Friday, February 15, 2013

Follow Up Friday - This Week's Helpful and Interesting Reader Comments

It's Friday, and time to highlight helpful and interesting reader comments on Genea-Musings posts from the last week.

1)  On Tombstone Tuesday - Samuel and Mary Ann Vaux (12 February 2013):

*  Marshall helped:  "Re: Request a photo.  The button is right there "Request a photo".  You'll be asked to register, so FindAGrave knows how to get in touch with you, and then you're good to go.  It's really simple."

My comment:  Yes, it is simple once you find the button!  You have to register on Find A Grave, then you can request a photo.  I've submitted two requests.  Thanks for the help, Marshall.

*  Geolover noted:  "The sources of the dates for your two Vaux entries are not given. The birth and death dates are not necessarily from the gravestones. No one should assume that dates in the findagrave memorials are from the gravestones.

"A huge number of findagrave entries are not actual gravestone readings. Sources might be death records, obituaries or published genealogies. Many items posted are just extracts from published purported cemetery readings which may have dates added from other sources. Many entries are just genealogical assertions that have nothing to do with documented burial in a specific place."

My comment:  Excellent warnings...and all researchers should understand them.  The situation where the gravestone inscription is visible in the picture and is provided on the Find A Grave memorial is more authoritative, to me, than a memorial that has no picture or inscription.  

The Find A Grave memorial for a person is a source (albeit a Derivative source) and the information is Secondary information, but it is a finding aid to more authoritative or complete sources.  I'm writing source citations when I use Find A Grave to find information about persons in my database because it is a source.  For my ancestors, like Samuel and Mary Ann (Underhill) Vaux, I am searching for the better source.  In this case, I believe that the source for the information is cemetery index cards that are on an FHL microfilm.  It's still a Derivative source, but it may be the best I can find unless a Vaux family Bible pops up.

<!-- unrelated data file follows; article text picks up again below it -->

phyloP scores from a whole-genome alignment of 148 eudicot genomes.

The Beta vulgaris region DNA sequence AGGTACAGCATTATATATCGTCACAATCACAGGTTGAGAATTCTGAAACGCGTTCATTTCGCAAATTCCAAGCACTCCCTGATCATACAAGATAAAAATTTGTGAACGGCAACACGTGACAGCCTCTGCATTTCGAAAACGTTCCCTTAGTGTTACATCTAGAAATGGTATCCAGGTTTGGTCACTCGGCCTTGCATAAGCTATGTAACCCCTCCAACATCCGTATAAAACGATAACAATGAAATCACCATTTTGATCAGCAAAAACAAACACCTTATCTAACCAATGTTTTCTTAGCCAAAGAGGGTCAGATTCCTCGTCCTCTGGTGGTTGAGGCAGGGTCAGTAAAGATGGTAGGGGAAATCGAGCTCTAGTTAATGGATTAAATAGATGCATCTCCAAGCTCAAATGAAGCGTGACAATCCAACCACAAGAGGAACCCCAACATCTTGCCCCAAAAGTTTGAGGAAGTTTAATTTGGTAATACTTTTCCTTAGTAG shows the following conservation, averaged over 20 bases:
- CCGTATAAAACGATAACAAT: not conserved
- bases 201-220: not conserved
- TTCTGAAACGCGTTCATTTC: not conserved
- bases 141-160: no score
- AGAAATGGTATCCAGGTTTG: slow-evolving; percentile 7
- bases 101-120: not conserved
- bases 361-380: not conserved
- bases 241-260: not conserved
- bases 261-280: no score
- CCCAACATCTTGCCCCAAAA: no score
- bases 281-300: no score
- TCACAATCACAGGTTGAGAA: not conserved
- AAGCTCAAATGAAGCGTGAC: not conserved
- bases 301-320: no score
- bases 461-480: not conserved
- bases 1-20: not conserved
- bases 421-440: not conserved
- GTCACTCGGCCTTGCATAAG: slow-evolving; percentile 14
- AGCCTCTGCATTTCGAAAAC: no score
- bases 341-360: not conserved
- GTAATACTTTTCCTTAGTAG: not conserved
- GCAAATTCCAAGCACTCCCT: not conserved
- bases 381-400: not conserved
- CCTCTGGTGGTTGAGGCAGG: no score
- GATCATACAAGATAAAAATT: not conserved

*  Cormac said:  ">I can hear readers saying 'But you don't know if the dates are correct!' and 'Find A Grave is not a reliable source!'  You stoled my thunder!"

My comment:  Yep, I knew what my smart readers would say if I didn't do it first!

*  Joanna Richmond noted:  "Following on from your last email on this topic you said that you tried it but got an html. Using Chrome I use the same method. I use's print option, wait for the print sidebar to come up then cancel the print. This leaves the tab with the image which I right-click and choose save. It saves as a jpg file. A census image I saved was around 13 mb so not too bad for manipulating."

My comment:  Thanks for the tip, Joanna.  That works!

*  Doris Wheeler commented:  "I've recently discovered that Evernote does an amazing job of capturing all or any part of an entire website. It's a one-click operation, and I love it!"

My comment:  Thanks for the very useful tip, Doris.  Help me out - I'm not a sophisticated user of EverNote.  How do you capture all of a website (or do you mean web page?)?   Aha, maybe you mean Evernote Web Clipper?